4. Bayesian Forecasting Utilizing Bleeding Information to Support Dose Individualization of Factor VIII
    Open this publication in new window or tab >>Bayesian Forecasting Utilizing Bleeding Information to Support Dose Individualization of Factor VIII
    Show others...
    (English)In: Article in journal (Refereed) Submitted
    National Category
    Pharmacology and Toxicology
    Identifiers
    urn:nbn:se:uu:diva-381217 (URN)
    Available from: 2019-04-05 Created: 2019-04-05 Last updated: 2019-04-05
  • 3.
    Ahlin, Gustav
    Uppsala University, Disciplinary Domain of Medicine and Pharmacy, Faculty of Pharmacy, Department of Pharmacy.
    In vitro and in silico prediction of drug-drug interactions with transport proteins2009Doctoral thesis, comprehensive summary (Other academic)
    Abstract [en]

    Drug transport across cells and cell membranes in the human body is crucial for the pharmacological effect of drugs. Active transport governed by transport proteins plays an important role in this process. A vast number of transport proteins with a wide tissue distribution have been identified during the last 15 years. Several important examples of their role in drug disposition and drug-drug interactions have been described to date. Investigation of drug-drug interactions at the transport protein level are therefore of increasing interest to the academic, industrial and regulatory research communities.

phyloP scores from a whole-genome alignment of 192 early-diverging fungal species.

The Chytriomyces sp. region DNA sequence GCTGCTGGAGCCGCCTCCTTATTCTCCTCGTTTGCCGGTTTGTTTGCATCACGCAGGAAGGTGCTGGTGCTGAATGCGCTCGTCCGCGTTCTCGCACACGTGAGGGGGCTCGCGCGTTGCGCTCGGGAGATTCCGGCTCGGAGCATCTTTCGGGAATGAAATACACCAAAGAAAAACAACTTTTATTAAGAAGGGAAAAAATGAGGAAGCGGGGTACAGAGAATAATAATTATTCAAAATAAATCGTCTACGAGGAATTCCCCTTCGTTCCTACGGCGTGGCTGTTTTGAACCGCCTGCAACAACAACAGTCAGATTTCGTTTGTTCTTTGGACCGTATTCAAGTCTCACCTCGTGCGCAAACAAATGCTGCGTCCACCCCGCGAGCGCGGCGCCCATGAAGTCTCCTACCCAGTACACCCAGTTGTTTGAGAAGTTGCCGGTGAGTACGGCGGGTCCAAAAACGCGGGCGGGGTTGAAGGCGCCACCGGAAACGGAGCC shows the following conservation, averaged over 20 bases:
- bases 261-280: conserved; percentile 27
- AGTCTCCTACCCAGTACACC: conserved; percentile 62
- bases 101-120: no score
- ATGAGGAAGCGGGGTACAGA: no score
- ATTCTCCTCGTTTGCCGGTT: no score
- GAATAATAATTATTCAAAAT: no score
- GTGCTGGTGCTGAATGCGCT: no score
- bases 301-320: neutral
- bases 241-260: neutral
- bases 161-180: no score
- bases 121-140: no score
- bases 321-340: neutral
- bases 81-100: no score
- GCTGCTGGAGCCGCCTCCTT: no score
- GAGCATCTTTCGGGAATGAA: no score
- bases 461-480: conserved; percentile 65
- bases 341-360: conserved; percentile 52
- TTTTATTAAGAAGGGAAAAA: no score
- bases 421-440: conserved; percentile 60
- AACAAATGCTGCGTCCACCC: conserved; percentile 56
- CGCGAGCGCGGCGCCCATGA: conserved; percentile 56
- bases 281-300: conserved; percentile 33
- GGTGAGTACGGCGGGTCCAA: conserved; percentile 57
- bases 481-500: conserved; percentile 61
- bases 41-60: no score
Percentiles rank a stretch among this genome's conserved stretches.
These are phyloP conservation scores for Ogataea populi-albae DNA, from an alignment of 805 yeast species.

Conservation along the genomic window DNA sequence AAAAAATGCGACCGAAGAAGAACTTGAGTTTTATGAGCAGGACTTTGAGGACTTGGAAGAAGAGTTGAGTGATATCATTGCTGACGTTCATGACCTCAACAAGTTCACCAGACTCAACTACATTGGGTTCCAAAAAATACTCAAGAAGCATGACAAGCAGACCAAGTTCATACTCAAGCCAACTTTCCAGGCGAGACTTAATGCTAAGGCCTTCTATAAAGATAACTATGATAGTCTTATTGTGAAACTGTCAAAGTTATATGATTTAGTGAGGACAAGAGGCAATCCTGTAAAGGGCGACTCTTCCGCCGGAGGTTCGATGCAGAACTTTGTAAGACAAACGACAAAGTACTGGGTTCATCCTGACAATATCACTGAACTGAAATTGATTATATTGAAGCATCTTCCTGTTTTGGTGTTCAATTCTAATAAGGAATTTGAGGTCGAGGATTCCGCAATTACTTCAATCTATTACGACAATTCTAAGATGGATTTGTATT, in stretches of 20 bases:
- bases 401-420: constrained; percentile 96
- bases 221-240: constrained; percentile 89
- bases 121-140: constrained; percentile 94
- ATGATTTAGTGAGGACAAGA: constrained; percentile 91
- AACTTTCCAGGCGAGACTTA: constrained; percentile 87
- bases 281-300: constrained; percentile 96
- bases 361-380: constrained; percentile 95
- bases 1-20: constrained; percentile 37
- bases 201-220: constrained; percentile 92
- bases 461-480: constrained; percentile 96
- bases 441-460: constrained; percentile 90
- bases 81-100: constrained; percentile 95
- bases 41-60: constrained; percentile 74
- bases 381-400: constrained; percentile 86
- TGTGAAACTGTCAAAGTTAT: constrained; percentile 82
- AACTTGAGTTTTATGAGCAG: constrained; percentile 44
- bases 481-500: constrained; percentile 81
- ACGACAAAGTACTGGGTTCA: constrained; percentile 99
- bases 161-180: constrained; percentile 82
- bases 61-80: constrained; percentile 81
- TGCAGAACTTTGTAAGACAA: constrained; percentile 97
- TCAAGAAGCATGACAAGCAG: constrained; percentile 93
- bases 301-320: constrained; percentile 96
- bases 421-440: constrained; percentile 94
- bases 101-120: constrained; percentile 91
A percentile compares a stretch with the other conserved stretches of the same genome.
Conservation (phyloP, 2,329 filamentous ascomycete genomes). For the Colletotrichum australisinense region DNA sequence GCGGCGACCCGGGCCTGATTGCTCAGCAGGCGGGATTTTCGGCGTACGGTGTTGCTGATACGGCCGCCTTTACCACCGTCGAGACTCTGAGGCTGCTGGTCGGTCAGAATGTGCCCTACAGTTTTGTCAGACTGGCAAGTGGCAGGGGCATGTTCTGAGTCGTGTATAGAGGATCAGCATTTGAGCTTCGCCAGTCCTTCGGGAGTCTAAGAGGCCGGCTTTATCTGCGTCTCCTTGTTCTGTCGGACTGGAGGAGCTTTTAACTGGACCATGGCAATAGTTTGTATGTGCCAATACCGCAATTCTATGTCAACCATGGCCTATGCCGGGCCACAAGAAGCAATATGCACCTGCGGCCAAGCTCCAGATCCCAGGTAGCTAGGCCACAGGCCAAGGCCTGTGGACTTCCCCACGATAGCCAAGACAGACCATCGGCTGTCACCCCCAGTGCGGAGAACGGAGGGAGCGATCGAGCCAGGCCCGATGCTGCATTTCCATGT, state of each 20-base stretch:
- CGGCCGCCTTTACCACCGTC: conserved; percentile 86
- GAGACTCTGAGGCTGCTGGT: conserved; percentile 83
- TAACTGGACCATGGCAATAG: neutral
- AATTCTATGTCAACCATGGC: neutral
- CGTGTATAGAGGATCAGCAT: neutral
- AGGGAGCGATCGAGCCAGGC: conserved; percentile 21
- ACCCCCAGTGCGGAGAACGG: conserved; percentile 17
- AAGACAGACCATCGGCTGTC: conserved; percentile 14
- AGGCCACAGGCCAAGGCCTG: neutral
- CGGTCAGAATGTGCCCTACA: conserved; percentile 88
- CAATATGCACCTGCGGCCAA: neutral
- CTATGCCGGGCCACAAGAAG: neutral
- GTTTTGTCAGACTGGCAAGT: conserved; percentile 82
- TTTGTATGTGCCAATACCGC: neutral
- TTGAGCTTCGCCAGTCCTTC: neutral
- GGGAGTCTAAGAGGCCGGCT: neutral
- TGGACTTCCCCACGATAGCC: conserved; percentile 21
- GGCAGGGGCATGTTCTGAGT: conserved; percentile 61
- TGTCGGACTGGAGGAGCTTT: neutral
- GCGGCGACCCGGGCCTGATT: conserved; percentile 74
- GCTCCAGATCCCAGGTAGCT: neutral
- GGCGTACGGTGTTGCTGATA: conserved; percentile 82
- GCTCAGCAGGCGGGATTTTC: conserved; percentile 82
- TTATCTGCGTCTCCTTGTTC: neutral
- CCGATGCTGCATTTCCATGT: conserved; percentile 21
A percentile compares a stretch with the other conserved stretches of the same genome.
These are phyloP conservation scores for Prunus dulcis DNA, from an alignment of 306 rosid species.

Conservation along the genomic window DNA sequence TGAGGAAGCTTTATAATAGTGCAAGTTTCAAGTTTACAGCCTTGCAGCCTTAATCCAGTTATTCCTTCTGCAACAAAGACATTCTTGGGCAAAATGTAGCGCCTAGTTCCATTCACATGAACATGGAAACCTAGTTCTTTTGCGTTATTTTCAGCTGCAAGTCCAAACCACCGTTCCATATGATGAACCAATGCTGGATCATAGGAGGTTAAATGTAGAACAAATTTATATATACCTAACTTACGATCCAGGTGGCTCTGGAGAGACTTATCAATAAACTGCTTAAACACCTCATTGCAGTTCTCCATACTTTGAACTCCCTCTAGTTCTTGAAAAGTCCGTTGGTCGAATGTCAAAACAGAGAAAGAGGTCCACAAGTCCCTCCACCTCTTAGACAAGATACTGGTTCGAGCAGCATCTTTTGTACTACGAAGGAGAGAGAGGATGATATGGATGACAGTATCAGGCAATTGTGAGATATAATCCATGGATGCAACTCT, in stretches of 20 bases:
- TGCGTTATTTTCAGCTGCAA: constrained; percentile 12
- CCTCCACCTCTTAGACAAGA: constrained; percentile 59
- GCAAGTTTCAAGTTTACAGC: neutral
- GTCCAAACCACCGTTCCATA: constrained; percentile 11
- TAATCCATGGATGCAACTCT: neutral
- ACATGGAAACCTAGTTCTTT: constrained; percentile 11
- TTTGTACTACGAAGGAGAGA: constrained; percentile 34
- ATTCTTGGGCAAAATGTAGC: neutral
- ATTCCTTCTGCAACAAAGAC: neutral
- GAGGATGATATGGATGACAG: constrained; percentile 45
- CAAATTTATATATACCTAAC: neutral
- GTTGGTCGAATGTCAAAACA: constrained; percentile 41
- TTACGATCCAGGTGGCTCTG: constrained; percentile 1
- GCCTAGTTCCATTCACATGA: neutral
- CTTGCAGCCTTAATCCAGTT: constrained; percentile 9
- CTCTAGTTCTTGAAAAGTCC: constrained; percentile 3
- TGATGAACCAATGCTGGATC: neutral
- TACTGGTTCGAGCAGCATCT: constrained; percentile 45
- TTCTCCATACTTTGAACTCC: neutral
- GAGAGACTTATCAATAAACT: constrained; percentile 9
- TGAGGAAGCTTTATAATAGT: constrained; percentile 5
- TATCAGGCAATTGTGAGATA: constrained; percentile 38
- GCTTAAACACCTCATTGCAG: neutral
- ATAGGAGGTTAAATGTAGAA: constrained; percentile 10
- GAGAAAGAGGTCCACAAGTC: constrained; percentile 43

The gene expression of transport proteins involved in drug transport was investigated in the jejunum, liver, kidney and colon to better understand their influence on the ADMET properties of drugs. In addition, the gene and protein expression of transport proteins in cell lines, widely used for predictions of drug transport and metabolism, was examined.

    The substrate and inhibitor heterogeneity of many transport proteins makes it difficult to foresee whether the transport proteins will cause drug-drug interactions. Therefore, in vitro assays for OCT1 and OATP1B1, among the highest expressed transport proteins in human liver, were developed to allow investigation of the inhibitory patterns of these proteins. These assays were used to investigate two data sets, consisting of 191 and 135 registered drugs and drug-like molecules for the inhibition of OCT1 and OATP1B1, respectively. Numerous new inhibitors of the transport proteins were identified in the data sets and the properties governing inhibition were determined. Further, antidepressant drugs and statins displayed strong inhibition of OCT1 and OATP1B1, respectively. The inhibition data was used to develop predictive in silico models for each of the two transport proteins.

    The highly polymorphic nature of some transport proteins has been shown to affect drug response and may lead to an increased risk of drug-drug interactions, and therefore, the OCT1 in vitro assay was used to study the effect of common genetic variants of OCT1 on drug inhibition and drug-drug interactions. The results indicated that OCT1 variants with reduced function were more susceptible to inhibition. Further, a drug-drug interaction of potential clinical significance in the genetic OCT1 variant M420del was proposed.